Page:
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Why are CNC lathes more expensive than a CNC Mill

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Ian Johnson 122/07/2019 01:01:02
271 forum posts
81 photos

I have a Sieg KX1 milling machine and have been considering a new little CNC lathe to compliment the Sieg. But what I can't understand is why the CNC lathes are more expensive than the CNC milling machines!

After all, the lathe has one less axis to equip with a motor and ball screw and controllers etc. And a lathe is relatively simple to make with a bed and head stock, it may not even need a tail stock, and a manual tool change would be okay with me.

In the UK I have a limited choice of new machines, Wabeco CNC are over priced, so Axminster Tools and machinery are probably the place to go to, but their small machines start at £9,799 rising to £16,659 also a bit too much for what they are! Their Mills start at £6,675 (KX1 in a metal box) to £14,998.

I've been following Roger Webb on Youtube with his excellent Mini Lathe CNC conversion so maybe this is the way to go.

So as the thread title asks - does any one know? why do CNC lathes cost more than CNC milling machines? Can we compare like for like?


Paul Lousick22/07/2019 03:38:27
1418 forum posts
542 photos

Not sure, but CNC mills are more common than CNC lathes. The higher price could simply be because of production costs for smaller quantities.


not done it yet22/07/2019 05:09:24
4663 forum posts
16 photos

I don’t know but do these lathes have a separate feed shaft and lead screw to control?. That might make three sets of controls? How do they incorporate change-overs from long to cross travel? How do they manage both axes at the same time? Seems there may be more complications than first thought?

Edited By not done it yet on 22/07/2019 05:09:48

Baz22/07/2019 06:06:43
390 forum posts

Agree with Paul, CNC mills are more common than lathes, many years ago after purchasing a CNC mill I wanted a CNC lathe and could not find any so ended up buying a little lathe from Warco and converting it myself, I cannot remember Warco model number but it was cheap as they were discontinuing it, it is identical to the Sieg C1 on Arc eurotrade site.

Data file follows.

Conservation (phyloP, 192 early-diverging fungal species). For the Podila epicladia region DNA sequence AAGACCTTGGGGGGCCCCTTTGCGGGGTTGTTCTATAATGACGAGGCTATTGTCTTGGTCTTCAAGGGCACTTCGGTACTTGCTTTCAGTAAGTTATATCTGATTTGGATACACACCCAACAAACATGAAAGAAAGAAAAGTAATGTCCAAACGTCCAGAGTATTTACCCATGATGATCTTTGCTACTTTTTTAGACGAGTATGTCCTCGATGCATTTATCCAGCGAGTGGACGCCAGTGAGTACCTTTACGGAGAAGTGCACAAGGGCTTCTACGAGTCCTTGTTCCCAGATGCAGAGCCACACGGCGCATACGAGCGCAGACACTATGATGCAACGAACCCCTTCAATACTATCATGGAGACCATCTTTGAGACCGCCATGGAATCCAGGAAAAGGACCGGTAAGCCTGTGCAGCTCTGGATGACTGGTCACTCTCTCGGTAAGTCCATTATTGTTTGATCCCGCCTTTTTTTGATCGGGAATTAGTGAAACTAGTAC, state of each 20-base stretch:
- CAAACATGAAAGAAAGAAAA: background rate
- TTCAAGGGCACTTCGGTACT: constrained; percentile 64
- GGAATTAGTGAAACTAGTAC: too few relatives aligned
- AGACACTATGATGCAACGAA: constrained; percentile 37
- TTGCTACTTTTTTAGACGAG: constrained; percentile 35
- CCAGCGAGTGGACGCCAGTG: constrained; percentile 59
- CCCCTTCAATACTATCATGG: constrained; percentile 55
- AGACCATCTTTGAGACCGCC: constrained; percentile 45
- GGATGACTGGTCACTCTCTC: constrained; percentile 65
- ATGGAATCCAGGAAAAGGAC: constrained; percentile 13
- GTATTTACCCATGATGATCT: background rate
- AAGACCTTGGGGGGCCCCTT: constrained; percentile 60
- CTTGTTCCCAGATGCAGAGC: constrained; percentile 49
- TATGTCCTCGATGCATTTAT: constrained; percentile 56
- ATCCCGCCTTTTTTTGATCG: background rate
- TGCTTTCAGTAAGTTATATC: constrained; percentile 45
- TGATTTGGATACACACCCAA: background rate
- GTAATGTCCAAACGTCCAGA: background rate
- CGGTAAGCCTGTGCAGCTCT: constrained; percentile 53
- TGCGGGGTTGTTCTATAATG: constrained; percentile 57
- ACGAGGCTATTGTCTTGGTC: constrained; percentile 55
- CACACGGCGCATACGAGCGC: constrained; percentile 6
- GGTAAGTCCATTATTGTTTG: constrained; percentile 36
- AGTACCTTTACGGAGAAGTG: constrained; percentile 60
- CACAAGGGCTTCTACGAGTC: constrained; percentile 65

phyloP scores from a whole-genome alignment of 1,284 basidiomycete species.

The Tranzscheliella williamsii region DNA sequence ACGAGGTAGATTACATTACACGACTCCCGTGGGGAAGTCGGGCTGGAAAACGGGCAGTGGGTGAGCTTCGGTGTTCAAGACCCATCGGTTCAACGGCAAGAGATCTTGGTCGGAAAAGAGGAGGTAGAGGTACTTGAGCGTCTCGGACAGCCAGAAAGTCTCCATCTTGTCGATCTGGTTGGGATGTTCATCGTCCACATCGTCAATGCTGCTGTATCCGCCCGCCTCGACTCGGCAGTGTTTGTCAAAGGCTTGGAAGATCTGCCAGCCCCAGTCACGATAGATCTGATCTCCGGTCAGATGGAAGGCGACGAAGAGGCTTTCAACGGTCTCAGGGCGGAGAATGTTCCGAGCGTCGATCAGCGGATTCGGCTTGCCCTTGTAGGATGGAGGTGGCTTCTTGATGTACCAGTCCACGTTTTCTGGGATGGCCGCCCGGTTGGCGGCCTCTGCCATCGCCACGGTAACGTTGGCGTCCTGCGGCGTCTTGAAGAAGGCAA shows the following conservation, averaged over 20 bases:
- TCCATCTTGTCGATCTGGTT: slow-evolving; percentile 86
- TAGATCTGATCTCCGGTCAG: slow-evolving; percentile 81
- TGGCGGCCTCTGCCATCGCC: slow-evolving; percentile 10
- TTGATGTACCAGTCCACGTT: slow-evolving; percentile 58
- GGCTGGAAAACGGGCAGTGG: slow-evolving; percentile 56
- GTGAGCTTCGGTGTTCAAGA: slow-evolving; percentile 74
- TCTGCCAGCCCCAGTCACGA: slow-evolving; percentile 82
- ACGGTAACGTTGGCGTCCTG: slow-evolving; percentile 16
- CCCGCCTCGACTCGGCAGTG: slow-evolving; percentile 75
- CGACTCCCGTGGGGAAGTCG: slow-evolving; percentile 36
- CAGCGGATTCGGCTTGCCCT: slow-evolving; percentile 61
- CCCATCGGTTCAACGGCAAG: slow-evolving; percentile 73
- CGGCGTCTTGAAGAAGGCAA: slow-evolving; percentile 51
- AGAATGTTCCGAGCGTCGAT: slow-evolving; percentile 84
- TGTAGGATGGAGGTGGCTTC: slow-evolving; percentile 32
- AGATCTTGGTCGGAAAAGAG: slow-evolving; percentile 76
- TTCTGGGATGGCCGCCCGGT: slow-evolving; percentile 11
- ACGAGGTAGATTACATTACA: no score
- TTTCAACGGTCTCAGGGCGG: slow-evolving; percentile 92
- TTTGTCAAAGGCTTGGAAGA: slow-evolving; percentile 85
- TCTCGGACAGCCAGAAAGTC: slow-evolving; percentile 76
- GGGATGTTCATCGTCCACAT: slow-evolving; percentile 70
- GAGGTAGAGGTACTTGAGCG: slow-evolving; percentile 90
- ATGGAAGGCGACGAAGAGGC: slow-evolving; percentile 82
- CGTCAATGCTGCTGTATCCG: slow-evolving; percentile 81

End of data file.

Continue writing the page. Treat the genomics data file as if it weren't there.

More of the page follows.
JasonB22/07/2019 06:57:10
18154 forum posts
1998 photos
1 articles

Sherline may be cheaper if you don't want it too big.

Michael Gilligan22/07/2019 07:50:36
15783 forum posts
690 photos


Permit me a little speculation here, please ...

1. Our introduction to the underlying concept of CNC was the XY plotter, and there is an obvious evolutionary path from that to CNC routing or milling.

2. The 'Holy Grail' is the full 5-Axis CNC machine : **LINK**

3. Development effort progressed along that path.

4. A simple [2-Axis] CNC lathe can only produce a small range of shapes

5. In terms of 'perceived value' [i.e. is it worth developing and marketing this machine?] the lathe comes at the bottom of the list.

... Feed those thoughts into what Paul wrote.

Of course, however: Your perception of usefulness, and therefore 'value for DIY effort' might differ greatly from that scenario ... Making the CNC lathe an excellent home-brew project.


Jason's comment is, I suggest, consistent with this ... because Sherline is 'the amateur' raised to a power !

[and I mean that as a compliment]

Have a look around the Sherline site, and see them using their own machines to make products that they sell.


Edited By Michael Gilligan on 22/07/2019 07:57:04

John Haine22/07/2019 07:56:35
3108 forum posts
162 photos

Lathe is technically simpler than mill, one less axis to control, but production volume is far smaller so costs have to be amortised over fewer sales. Worth looking at cncyourmyford for another approach. In industry CNC mills today do many of the jobs that would once have been done on a lathe. If you have a lathe why not convert that? I switched my Super 7 to CNC several years ago and don't miss the manual capability at all.

John Haine22/07/2019 08:08:31
3108 forum posts
162 photos

And of course if you only have an occasional requirement you can turn in the mill by putting the stock in the collet chuck and clamping tool to the table!

Ian Johnson 122/07/2019 09:53:04
271 forum posts
81 photos